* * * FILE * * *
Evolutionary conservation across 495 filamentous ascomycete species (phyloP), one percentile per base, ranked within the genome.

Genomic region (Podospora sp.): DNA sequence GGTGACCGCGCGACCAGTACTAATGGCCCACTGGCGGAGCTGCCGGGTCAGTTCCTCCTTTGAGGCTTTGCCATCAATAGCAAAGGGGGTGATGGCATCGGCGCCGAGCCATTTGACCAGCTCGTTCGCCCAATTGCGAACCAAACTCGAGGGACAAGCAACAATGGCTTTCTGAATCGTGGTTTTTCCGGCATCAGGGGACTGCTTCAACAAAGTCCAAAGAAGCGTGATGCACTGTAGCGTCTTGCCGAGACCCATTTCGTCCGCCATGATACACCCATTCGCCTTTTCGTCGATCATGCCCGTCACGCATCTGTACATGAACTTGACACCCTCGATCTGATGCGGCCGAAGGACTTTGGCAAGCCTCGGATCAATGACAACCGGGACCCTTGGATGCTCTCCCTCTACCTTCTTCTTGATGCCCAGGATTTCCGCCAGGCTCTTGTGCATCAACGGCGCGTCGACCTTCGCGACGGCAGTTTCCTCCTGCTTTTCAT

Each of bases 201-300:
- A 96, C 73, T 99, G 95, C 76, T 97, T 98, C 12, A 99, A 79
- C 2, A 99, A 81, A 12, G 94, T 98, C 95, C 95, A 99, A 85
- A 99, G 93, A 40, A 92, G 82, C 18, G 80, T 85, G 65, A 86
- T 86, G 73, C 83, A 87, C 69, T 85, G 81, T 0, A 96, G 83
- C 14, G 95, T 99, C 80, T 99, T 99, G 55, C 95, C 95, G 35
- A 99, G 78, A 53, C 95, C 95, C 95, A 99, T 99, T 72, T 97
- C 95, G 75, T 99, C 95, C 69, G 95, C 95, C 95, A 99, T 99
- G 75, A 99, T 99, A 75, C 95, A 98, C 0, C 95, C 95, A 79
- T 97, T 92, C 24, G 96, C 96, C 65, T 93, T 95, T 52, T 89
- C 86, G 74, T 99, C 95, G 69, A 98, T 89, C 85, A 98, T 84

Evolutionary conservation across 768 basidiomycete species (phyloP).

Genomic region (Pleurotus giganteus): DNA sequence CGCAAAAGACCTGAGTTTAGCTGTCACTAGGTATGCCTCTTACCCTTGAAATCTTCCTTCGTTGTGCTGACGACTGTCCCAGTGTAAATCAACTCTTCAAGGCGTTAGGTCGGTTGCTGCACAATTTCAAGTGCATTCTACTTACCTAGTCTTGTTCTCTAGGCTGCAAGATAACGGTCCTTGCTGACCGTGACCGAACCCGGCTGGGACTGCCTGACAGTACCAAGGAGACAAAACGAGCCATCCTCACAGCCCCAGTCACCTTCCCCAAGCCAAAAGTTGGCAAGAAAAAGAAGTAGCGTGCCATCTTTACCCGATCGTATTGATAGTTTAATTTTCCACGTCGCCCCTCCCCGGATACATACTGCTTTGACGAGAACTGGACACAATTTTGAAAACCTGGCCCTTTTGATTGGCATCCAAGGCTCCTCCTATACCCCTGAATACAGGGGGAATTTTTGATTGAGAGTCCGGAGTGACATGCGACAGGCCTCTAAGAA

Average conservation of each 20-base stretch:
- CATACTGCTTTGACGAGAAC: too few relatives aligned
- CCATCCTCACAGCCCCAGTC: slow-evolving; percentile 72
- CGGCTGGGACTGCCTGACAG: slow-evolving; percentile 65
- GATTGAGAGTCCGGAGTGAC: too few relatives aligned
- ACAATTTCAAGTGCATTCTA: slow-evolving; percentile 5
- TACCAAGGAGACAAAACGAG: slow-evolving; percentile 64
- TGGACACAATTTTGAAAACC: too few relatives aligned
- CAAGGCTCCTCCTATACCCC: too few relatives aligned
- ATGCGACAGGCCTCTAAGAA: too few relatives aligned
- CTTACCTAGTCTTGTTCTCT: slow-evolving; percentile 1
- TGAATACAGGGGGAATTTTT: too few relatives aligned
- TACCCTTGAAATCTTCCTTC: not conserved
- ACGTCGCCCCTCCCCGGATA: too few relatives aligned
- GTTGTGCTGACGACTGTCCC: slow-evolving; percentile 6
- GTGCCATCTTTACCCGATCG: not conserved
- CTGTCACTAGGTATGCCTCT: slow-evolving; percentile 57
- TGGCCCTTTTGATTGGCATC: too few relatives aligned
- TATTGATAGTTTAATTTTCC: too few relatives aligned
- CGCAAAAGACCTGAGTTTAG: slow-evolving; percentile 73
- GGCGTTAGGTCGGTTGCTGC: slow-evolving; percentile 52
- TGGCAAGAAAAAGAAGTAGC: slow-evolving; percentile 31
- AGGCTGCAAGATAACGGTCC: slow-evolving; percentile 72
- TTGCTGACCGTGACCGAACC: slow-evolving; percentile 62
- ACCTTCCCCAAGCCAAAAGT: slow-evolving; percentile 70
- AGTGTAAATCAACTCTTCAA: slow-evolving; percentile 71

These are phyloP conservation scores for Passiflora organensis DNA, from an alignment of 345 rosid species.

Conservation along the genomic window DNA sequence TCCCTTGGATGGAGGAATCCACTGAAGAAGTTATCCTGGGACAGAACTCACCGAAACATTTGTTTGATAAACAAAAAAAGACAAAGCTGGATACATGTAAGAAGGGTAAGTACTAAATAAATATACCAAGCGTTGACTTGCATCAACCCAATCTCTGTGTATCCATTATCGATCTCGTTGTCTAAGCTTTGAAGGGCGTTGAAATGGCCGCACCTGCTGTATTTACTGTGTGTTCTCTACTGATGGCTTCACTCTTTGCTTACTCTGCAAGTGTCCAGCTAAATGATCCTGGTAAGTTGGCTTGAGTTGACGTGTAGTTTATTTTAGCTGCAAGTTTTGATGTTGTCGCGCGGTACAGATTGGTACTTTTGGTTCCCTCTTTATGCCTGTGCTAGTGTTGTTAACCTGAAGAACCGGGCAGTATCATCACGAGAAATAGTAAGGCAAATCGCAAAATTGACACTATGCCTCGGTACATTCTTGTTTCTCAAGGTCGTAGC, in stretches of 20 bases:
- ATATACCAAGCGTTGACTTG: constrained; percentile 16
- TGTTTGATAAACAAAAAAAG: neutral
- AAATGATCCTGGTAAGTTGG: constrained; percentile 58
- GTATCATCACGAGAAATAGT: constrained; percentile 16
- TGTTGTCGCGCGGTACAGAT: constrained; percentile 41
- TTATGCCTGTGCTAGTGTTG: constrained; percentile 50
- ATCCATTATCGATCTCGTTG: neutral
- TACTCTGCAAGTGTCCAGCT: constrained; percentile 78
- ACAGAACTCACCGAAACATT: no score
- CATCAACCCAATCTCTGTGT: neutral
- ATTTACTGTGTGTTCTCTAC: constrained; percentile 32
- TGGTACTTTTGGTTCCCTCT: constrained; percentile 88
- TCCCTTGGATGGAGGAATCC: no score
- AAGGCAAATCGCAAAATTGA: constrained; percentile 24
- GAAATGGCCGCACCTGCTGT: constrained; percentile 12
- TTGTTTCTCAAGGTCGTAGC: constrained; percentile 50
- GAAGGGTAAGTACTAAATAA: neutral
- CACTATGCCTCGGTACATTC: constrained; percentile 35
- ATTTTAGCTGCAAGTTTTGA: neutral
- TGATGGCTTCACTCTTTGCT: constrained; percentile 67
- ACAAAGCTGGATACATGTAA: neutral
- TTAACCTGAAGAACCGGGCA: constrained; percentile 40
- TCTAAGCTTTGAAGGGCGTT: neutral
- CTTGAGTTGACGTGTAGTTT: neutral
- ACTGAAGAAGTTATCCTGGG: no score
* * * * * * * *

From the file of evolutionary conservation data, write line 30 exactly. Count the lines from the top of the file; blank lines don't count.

- GTTGTGCTGACGACTGTCCC: slow-evolving; percentile 6